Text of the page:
Thanks for your comment. I do admit I am often frustrated by my AD’s ineffective management skills and it could be turning me off to the role of a project manager in my industry. Over the past few business days, since I wrote this post, the other two managers (producers)on my team and I have been working to redefine roles and responsibilities for our team. Coming out of that, I sincerely hope that our ADs embrace their roles and become effective project managers until I can get to that point myself.

  2. You raise an important point in your blog, with regards to the Project Manager (PM) needing an appropriate level of functional expertise to be effective in their assignments. For example, the information technology projects at my company, and I presume others, are typically managed by PMs with computer science backgrounds, or at least prior IT PM experience. Being involved with some of these IT projects from the perspective of the business, I did feel frustration sometimes when we were questioned by the PM whether or not software defects we discovered during testing were truly critical problems that we couldn’t accept. It was as if the pressure to complete the project on time and on budget was more important than the overall quality of the final software product released to the user community, and that these decisions were being driven by someone without involvement with the software after deployment.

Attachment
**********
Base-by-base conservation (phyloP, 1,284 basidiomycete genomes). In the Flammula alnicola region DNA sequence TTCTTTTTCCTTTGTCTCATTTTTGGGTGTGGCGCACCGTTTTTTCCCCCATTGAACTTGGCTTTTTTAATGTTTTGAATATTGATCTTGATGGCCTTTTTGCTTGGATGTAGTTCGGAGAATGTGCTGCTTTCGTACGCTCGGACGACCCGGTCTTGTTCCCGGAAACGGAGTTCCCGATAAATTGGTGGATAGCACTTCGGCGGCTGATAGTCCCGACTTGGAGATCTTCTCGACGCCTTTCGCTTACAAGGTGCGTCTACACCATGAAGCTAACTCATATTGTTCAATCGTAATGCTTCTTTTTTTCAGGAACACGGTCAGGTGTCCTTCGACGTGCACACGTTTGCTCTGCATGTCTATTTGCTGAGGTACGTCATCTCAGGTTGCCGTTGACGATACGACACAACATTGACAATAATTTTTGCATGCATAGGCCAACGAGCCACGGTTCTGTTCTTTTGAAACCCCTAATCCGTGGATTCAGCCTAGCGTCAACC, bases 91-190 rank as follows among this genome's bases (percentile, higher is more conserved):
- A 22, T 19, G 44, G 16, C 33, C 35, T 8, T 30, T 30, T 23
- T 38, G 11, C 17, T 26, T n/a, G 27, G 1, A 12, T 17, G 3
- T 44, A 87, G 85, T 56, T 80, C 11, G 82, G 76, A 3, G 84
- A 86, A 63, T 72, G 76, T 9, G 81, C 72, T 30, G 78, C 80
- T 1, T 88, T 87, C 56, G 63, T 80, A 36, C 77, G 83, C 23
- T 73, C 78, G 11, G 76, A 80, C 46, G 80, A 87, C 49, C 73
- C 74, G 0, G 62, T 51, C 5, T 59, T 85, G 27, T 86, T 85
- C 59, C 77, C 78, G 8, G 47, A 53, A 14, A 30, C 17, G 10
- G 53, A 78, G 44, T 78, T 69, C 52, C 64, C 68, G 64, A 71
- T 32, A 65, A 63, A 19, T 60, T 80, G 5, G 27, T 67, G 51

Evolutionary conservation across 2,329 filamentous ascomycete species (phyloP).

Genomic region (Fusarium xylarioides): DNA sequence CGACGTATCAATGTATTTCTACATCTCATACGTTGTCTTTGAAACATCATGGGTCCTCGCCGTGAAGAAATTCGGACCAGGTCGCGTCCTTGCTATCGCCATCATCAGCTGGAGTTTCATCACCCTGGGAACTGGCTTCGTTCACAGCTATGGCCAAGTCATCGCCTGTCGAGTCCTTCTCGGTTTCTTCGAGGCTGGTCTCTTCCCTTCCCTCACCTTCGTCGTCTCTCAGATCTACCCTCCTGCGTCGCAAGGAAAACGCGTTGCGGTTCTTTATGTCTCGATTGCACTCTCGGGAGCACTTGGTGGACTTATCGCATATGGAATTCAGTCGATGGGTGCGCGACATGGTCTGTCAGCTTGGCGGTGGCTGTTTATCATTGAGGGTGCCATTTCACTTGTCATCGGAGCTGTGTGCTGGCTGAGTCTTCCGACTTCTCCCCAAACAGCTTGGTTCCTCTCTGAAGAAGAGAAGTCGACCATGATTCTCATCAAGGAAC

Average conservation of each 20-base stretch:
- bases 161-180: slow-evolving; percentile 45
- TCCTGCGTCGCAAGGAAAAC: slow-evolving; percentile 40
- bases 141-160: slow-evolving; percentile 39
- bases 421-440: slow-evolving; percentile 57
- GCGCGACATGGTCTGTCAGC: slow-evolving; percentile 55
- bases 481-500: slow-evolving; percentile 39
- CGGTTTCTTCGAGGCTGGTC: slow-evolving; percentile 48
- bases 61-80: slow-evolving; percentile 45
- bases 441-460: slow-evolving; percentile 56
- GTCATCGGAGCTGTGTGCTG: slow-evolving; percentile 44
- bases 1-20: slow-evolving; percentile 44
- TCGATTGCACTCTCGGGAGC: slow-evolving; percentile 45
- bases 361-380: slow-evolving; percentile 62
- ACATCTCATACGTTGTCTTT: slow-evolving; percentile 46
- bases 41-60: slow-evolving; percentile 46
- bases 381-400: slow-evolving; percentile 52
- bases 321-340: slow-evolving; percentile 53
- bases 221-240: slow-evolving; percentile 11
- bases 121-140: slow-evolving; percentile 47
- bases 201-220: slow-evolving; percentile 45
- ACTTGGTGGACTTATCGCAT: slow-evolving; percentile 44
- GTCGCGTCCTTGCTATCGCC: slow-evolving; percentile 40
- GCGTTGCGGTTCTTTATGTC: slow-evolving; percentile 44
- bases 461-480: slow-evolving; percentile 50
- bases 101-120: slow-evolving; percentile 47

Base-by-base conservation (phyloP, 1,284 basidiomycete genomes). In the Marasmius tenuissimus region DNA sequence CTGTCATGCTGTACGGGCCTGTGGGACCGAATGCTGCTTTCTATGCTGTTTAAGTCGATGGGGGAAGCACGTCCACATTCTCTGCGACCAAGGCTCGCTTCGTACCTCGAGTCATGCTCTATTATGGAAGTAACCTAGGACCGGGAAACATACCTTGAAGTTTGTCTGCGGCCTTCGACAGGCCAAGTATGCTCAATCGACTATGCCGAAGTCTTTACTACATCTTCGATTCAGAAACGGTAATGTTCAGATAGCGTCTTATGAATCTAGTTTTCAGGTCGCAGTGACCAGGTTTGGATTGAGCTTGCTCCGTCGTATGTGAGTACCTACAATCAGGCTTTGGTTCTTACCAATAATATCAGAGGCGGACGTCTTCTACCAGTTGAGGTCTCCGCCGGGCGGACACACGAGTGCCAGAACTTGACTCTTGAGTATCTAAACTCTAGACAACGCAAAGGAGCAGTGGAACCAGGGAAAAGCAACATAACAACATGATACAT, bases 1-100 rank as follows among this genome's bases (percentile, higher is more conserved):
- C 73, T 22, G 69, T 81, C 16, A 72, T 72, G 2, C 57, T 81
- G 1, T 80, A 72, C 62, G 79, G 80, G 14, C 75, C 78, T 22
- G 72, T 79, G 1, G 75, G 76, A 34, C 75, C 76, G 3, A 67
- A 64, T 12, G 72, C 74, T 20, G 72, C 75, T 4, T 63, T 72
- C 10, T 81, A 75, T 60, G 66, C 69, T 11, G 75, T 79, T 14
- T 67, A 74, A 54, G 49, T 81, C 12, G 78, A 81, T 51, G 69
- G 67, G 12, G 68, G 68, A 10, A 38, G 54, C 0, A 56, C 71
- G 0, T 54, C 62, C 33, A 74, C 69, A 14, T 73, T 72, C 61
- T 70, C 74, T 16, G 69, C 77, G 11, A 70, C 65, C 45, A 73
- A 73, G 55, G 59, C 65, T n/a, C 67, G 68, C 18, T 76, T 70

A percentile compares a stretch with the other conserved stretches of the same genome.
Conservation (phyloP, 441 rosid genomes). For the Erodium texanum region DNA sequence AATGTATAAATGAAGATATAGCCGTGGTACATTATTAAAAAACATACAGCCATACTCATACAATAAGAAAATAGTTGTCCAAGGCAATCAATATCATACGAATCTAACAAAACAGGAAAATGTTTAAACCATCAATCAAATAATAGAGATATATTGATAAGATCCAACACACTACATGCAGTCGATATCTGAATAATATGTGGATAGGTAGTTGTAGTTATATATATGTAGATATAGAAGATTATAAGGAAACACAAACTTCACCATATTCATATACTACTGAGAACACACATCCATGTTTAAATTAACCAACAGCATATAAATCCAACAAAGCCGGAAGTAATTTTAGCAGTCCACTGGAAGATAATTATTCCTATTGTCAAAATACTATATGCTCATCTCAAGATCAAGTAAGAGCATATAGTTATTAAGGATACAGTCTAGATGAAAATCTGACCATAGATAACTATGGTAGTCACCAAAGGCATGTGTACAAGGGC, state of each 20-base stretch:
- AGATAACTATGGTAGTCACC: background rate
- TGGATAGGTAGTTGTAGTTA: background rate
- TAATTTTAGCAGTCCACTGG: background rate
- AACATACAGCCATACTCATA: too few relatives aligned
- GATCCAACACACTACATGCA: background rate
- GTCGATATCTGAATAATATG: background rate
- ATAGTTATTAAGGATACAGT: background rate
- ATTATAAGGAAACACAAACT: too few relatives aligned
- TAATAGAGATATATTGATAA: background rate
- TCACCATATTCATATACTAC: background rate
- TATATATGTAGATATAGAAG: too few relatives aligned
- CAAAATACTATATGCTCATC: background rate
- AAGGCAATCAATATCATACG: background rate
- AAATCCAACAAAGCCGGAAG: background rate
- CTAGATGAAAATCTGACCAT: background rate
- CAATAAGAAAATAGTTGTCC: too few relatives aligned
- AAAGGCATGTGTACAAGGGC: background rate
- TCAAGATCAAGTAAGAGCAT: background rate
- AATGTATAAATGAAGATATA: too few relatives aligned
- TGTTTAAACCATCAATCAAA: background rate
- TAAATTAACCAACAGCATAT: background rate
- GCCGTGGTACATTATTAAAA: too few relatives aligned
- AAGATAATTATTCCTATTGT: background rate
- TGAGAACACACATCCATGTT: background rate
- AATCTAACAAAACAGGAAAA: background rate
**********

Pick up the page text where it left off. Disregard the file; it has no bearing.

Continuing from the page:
I read the article after reading your post, and I was surprised by the negative stereotype of PMs it contained. Administrative responsibilities such as budget and timeline management are fundamental business needs. Whether these are managed by someone with a PM title, a functional manager, or among individual contributors, they need to be done. Ultimately, companies need to decide on the roles and responsibilities that allow projects to be managed most effectively.